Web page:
Lawmakers in the UK Parliament have declared “an environment and climate emergency,” making it the first country in the world to do so, according to the opposition Labour Party.
The motion was called by Labour Party leader Jeremy Corbyn.
The move comes a week after 16-year-old Swedish student Greta Thunberg addressed UK lawmakers to demand more climate action, and in the wake of protests by climate action group Extinction Rebellion, who blocked major landmarks in London.
Speaking earlier in the week, after the motion was announced, Thunberg said: “It is a great first step because it sends a clear signal that we are in a crisis and that the ongoing climate and ecological crises must be our first priority.
“We cannot solve an emergency without treating it like an emergency.”
Following the announcement of the decision to declare a climate emergency, she tweeted: “Historic and very hopeful news. Now other nations must follow. And words must turn into immediate action.”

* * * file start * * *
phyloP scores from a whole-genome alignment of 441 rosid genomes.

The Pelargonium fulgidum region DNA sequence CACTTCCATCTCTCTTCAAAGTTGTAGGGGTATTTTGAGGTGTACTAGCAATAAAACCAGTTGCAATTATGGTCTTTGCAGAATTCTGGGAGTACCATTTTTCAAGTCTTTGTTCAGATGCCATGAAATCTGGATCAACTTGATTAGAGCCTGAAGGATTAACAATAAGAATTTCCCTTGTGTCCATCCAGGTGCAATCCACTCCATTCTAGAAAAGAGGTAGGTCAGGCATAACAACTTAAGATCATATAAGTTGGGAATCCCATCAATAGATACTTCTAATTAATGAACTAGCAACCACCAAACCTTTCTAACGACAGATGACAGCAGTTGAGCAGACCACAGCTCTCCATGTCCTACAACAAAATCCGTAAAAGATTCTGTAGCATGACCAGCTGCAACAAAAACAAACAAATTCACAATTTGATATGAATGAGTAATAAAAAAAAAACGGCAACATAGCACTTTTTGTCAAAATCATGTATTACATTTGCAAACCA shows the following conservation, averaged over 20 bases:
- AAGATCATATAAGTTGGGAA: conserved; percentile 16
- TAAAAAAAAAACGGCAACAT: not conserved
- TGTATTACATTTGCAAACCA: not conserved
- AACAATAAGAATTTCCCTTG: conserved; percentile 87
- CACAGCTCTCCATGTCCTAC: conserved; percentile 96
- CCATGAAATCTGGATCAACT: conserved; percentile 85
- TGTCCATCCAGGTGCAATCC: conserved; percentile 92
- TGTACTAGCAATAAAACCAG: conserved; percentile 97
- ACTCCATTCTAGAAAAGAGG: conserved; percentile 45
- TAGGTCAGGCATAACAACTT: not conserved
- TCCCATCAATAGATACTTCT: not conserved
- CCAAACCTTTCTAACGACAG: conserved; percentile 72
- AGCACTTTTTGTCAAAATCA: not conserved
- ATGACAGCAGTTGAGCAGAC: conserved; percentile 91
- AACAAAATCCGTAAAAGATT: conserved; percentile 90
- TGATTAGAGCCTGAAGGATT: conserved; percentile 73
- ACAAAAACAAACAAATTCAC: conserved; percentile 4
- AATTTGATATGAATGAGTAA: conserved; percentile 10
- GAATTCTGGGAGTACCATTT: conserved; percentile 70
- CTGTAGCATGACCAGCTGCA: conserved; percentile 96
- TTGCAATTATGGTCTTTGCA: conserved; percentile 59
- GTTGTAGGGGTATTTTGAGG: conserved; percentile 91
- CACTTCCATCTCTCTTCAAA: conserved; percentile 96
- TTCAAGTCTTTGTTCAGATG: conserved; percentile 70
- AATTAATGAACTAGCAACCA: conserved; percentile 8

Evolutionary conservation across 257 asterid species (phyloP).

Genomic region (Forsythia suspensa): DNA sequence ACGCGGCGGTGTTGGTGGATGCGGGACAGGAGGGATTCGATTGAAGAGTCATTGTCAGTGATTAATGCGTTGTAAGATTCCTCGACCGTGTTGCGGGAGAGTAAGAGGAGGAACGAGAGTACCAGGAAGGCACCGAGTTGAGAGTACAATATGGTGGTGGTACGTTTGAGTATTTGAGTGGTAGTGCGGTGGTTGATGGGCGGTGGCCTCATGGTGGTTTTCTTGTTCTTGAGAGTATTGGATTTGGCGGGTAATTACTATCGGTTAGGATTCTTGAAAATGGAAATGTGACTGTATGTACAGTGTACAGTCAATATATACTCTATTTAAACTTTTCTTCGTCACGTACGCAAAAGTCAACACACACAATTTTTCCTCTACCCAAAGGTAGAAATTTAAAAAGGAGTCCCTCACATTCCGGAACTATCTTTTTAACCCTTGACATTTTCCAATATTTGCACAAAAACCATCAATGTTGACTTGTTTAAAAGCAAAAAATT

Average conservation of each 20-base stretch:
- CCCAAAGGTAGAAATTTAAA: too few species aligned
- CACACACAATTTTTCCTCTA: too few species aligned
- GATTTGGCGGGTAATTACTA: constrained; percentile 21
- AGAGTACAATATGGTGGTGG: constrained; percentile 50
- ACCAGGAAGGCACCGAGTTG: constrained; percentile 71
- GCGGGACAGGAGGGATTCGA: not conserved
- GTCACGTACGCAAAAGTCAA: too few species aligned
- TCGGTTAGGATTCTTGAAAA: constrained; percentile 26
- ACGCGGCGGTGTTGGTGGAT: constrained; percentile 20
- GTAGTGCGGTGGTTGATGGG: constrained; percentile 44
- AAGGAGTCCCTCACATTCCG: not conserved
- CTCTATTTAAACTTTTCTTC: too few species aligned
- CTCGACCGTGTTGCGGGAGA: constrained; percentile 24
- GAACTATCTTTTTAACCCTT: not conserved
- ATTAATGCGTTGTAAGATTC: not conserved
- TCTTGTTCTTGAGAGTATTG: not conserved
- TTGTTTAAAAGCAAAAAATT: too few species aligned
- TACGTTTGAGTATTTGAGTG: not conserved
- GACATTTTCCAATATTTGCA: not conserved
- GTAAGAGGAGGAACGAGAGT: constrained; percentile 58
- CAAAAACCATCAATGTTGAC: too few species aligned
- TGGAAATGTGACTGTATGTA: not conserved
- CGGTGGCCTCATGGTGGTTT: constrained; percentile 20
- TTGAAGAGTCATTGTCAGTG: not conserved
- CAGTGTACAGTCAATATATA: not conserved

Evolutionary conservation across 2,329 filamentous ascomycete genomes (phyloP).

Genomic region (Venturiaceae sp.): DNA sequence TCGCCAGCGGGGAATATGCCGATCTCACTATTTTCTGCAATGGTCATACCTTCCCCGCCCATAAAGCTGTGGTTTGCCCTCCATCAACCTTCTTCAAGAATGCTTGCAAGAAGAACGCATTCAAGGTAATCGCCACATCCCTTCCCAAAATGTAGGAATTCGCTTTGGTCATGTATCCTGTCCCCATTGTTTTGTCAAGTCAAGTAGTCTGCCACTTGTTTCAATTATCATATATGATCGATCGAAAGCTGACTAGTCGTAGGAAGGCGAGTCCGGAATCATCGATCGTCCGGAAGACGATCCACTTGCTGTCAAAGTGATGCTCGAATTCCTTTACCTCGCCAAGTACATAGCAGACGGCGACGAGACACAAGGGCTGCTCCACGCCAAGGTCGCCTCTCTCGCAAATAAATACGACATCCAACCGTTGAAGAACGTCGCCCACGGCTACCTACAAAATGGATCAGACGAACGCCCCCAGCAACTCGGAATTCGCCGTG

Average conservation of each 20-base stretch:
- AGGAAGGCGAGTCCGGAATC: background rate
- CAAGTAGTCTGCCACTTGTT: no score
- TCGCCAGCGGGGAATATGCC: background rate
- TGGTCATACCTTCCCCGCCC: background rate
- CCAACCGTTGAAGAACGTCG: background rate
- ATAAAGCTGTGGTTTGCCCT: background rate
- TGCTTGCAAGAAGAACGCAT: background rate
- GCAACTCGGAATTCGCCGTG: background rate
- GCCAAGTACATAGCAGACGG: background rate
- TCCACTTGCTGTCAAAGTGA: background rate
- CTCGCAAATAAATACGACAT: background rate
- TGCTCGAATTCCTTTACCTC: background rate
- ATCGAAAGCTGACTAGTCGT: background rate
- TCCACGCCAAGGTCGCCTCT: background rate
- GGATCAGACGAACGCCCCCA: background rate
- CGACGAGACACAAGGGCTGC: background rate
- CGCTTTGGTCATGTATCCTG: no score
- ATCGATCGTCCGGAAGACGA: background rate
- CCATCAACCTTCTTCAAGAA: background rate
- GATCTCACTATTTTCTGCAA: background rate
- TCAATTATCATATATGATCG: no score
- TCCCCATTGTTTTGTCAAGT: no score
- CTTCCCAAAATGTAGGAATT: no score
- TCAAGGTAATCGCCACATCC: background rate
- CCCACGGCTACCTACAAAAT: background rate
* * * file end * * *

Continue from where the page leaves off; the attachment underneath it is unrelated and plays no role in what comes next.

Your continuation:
Extinction Rebellion said in a statement: “This is the first step in the government telling the truth about the climate and ecological emergency.
“Pressure on politicians will now increase as nothing but decisive action will suffice.”
Earlier this week the Welsh and Scottish governments had both declared a climate emergency.
There’s no clear definition of what declaring a “climate emergency” means, but several cities, including Bristol and London, have already declared their own.
Today’s Labour motion also called on the government to set a target of reaching net zero emissions before 2050.
Tomorrow the Committee on Climate Change, which advises the UK government on its climate targets, will deliver its latest report.